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That's one way to stop car thieves! Toyota has patented a device that dispenses TEAR GAS into the vehicle when it detects it's being broken into

Daily Mail logo Daily Mail 14/03/2019 Rob Hull For Thisismoney.co.uk

© Thomson Reuters Japanese vehicle maker Toyota has come up with an ingenious plan to deal with the rise in thieves stealing cars.

The firm, which produces the new Corolla at the Burnaston plant in Derbyshire, has patented the design for a fragrance dispenser that - when the vehicle is broken into - can turn into an anti-theft device.

It can detect when the vehicle has been accessed by a criminal. And when it it releases a toxic spray of tear gas into the cabin to immoblise the thief.

a car parked on the side of a vehicle: Eye-watering car security: Toyota has issued a patent for a feature that can detect when one of its vehicles is being stolen and releases tear gas into the cabin © Provided by Associated Newspapers Limited Eye-watering car security: Toyota has issued a patent for a feature that can detect when one of its vehicles is being stolen and releases tear gas into the cabin

The feature was discovered by Australian website WhichCar.

The patent was issued by the Japanese car brand in August 2018 and was recently published by the United States Patent and Trademark Office.

a close up of a map: The patent drawings show that the fragrance dispenser can identify when the owner's phone is in close proximity. When it does, it releases a spritz of perfume into the vehicle © Provided by Associated Newspapers Limited The patent drawings show that the fragrance dispenser can identify when the owner's phone is in close proximity. When it does, it releases a spritz of perfume into the vehicle The system is a new mode of anti-theft device designed to tackle vehicle crime, which has increased in recent years due to a spate of keyless thefts using remote technology to access vehicles.

According to the patent drawings revealed, the feature operates as a conventional fragrance system under normal operation.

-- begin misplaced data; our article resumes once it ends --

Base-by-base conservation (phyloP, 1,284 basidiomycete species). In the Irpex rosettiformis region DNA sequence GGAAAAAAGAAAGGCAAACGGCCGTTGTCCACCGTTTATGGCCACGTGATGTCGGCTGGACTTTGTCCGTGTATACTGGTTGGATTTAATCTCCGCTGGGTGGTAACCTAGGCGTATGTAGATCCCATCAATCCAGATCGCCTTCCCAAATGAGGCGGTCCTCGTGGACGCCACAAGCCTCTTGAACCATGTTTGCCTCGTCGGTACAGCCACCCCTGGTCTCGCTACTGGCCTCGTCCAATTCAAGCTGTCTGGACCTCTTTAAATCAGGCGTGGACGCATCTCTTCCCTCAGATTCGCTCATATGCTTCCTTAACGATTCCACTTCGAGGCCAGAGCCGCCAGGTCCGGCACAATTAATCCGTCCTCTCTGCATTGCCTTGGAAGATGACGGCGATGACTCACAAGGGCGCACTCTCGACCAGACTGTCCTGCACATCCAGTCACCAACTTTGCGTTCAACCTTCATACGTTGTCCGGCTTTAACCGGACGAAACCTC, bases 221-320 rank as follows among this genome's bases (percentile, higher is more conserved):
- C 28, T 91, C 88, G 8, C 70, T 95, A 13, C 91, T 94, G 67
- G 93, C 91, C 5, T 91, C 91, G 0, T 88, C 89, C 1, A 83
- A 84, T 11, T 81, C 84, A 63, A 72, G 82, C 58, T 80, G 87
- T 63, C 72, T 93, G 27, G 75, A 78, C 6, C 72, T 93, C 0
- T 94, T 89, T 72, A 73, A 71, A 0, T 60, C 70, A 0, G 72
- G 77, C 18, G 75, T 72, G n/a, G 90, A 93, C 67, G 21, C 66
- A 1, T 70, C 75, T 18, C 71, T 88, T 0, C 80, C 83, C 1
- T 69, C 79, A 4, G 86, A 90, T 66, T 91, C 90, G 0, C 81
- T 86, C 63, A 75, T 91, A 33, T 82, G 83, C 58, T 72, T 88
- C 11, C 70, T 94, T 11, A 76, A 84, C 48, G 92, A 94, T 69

a close up of a map: However, if the immobiliser is triggered and the signal from the key isn't identified, the dispenser fires out a dose of tear gas to stop the car thief in their tracks © Provided by Associated Newspapers Limited However, if the immobiliser is triggered and the signal from the key isn't identified, the dispenser fires out a dose of tear gas to stop the car thief in their tracks The system can identify when the vehicle owner is approaching the car by their smartphone and spritzes the interior with perfume before they enter and begin their journey. Sounds pleasant enough, right?

However, if an 'illegitimate engine start' is identified the system turns nasty and gives a would-be thief a face-full of tear gas to deter them from taking the car.

Tear gas is a chemical weapon that causes severe eye and respiratory pain, skin irritation, bleeding, and even blindness. In the eye, it stimulates the nerves of the lacrimal gland to produce tears and is often used by police to break-up riots © Provided by Associated Newspapers Limited Tear gas is a chemical weapon that causes severe eye and respiratory pain, skin irritation, bleeding, and even blindness. In the eye, it stimulates the nerves of the lacrimal gland to produce tears and is often used by police to break-up riots It does this by triggering the immobliser which can only be deactivated by having the vehicle's key in close proximity.

If the key isn't with the occupant inside the car and no signal can be located, the dispenser releases the potent spray. 

While it might be a legitimate patent, there's no guarantee that this sort of system will go into production vehicles.

a close up of a car: There is no guarantee that the anti-theft system will make it into Toyota vehicles in the future, though it presents an ingenious solution to rising car crime © Provided by Associated Newspapers Limited There is no guarantee that the anti-theft system will make it into Toyota vehicles in the future, though it presents an ingenious solution to rising car crime That's especially the case with security designs that can cause significant harm to a high-spending Toyota customer if the feature malfunctions - because nothing says lawsuit like being pepper-sprayed by the car you've just bought for £30,000.

However, with the rise in organised criminal gangs taking high-value vehicles from owners' driveways without them ever noticing, this has the potential to become an eye-watering feature for the future. 

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